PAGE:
Remove from the oven and serve warm. You can also allow to cool, wrap in baking parchment and freeze for another day.

 

#Meat FreeMonday: Cauliflower Cakes – The Dirty Dishes – Isaac Carew

‘The Dirty Dishes: 100 Fast and Delicious Recipes by Isaac Carew, Published by Bluebird, RRP $39.99’ 

 

Cauliflower cakes
This is a twist on a potato rosti I used to make when I was a Saturday boy for my dad in the restaurant. One of my jobs was grating about a million potatoes to make crispy potato rostis. The amount of time and finesse it took to get the rostis perfectly crisp and brown on either side . . . I have never concentrated on something so much in my life! Having said that, these are really simple to cook. Just watch out for the water content in the cauliflower mixture before you start frying because you don’t want it to be too soggy.” p. 180

serves 2

sea salt
1 x 500g head of cauliflower, cored
and cut into florets
olive oil, for frying
1 onion, diced
1 garlic clove, crushed
1 tsp smoked paprika
40g strong flour
50g vegan hard cheese, grated
15g chives, chopped
pinch of smoked sea salt (optional)

To serve
green salad
dollop of dirty chilli sauce

Bring a pan of salted water to the boil over a medium heat. Add the cauliflower and boil for 3 minutes.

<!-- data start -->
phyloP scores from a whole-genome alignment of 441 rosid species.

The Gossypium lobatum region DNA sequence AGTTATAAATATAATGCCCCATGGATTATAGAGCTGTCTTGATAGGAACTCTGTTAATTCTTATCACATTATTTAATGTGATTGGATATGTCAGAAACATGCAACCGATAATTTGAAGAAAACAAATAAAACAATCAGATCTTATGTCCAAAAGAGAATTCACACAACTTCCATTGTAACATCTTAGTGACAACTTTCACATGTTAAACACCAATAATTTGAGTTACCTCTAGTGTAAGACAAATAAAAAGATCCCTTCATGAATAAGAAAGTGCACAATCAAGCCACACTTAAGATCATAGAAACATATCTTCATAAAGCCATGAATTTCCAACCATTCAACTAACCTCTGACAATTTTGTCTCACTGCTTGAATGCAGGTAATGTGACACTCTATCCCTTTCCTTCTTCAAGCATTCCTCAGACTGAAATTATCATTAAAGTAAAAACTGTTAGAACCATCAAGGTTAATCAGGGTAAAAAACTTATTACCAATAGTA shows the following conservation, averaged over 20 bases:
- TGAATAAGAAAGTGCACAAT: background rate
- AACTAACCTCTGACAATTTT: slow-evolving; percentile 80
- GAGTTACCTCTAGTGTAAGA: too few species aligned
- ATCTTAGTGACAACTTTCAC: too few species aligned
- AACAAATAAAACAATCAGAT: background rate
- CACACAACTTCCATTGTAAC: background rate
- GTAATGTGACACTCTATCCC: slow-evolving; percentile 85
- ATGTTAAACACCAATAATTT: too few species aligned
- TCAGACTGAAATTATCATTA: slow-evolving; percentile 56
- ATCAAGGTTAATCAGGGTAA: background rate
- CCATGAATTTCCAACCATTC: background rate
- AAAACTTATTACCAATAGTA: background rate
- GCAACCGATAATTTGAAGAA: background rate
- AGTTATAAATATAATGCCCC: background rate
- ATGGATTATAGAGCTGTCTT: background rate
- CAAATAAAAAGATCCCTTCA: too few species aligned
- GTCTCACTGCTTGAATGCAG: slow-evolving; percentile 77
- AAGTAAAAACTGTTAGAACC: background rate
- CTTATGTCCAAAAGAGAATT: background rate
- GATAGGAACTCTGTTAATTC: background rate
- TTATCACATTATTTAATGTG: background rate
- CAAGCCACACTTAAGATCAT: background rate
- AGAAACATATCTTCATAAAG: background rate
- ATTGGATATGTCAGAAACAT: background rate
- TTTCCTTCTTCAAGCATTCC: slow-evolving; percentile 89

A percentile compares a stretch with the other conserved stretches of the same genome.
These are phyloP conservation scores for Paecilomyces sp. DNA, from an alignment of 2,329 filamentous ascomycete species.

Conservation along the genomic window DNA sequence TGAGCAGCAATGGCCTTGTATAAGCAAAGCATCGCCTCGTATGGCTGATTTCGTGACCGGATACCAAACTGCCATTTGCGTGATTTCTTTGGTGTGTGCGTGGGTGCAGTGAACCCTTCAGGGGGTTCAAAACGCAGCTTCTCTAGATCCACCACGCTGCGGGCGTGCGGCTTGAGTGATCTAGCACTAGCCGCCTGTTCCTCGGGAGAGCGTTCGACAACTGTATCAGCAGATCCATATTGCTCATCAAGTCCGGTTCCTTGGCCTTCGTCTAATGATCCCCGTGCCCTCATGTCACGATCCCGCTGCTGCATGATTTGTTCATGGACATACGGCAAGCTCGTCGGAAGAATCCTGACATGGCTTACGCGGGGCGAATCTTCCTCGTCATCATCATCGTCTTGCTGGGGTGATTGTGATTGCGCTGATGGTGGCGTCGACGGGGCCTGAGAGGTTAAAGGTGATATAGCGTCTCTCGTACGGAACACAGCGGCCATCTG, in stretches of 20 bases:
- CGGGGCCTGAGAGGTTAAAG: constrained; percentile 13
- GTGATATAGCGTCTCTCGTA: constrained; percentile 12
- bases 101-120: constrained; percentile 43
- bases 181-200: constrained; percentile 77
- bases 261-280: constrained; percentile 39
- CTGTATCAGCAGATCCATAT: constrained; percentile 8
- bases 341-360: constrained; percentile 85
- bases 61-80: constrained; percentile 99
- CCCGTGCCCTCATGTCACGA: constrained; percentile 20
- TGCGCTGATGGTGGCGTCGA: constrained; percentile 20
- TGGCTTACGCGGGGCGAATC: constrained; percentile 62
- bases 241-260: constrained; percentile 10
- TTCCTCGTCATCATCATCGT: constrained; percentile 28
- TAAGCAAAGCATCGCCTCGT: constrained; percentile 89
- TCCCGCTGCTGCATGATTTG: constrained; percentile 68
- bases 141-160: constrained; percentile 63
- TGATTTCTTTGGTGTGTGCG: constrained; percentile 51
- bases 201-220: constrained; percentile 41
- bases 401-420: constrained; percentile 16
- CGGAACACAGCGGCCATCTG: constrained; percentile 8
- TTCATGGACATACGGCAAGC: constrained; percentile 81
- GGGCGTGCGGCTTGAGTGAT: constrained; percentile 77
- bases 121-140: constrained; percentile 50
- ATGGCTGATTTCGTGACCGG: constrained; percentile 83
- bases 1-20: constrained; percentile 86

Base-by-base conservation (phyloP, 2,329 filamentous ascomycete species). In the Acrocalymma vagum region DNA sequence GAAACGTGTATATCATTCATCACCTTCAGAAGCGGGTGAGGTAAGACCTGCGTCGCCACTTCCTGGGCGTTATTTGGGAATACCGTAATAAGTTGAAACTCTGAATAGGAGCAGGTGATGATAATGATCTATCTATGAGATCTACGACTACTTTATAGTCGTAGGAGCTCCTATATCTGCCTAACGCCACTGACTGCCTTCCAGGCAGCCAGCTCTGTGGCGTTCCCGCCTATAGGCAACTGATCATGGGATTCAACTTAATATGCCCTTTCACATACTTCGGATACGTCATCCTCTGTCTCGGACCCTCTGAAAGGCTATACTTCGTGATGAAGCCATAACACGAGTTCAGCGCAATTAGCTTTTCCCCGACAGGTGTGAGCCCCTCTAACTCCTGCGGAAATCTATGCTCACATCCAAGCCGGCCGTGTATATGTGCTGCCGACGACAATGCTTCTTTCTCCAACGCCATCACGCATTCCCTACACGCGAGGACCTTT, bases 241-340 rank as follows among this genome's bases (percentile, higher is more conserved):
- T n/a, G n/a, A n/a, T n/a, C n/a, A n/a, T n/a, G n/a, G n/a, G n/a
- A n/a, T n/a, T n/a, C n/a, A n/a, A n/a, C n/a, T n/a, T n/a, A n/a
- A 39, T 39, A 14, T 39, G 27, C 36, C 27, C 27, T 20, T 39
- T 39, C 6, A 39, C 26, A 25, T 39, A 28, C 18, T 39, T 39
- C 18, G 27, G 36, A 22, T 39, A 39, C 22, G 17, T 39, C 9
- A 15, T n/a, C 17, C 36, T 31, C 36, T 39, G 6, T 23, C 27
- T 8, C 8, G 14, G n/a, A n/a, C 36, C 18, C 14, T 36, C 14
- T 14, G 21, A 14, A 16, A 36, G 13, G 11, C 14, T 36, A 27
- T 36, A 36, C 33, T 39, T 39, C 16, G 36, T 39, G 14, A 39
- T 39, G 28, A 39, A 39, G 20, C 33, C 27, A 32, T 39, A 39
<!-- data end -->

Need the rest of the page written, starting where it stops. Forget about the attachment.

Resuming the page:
Drain, then set aside to stand for 5 minutes.

Meanwhile, hit a saucepan with a small amount of olive oil and sweat the onion for 2 minutes. Add the
garlic and smoked paprika and sweat for another 3 minutes.

Add the cauliflower to the onion and stir in the flour. Cook for 1 minute.

Either transfer the mixture to a food processor and pulse for 10 seconds, or chop the mixture until
fine on a chopping board. Allow the mixture to cool, then add the vegan hard cheese, chives and a
pinch of smoked sea salt, if using.

Form the cauliflower into 6–8 cakes. Either fry them in a splash of oil for 3 minutes on each side and
serve straightaway, or make the cakes in advance and allow them to firm up in the fridge for an hour
before frying.

Serve with a simple salad and the dirty sauce

.
TIP Boiling the cauliflower partly cooks it, takes some of the bitterness away and makes it easier to
form into cakes.

#MeatFreeMonday – Watermelon Salad

 

 

 

 

 

Edited extract from Fruit by Bernadette Worndl, published by Smith Street Books, $55. Photography © Gunda Dittrich. Out November 2018

 

WATERMELON SALAD WITH FETA, TOMATO, MINT AND CUCUMBER

” On hot summer days, I can eat this salad constantly. The sweet, juicy watermelon in combination with the fleshy oxheart tomatoes could not go better with the crisp, thickly sliced cucumbers and salty feta.” p. 136

 

 

Watermelon salad

1 small seedless watermelon

1 Lebanese (short) cucumber

3–4 oxheart tomatoes

3–4 mint sprigs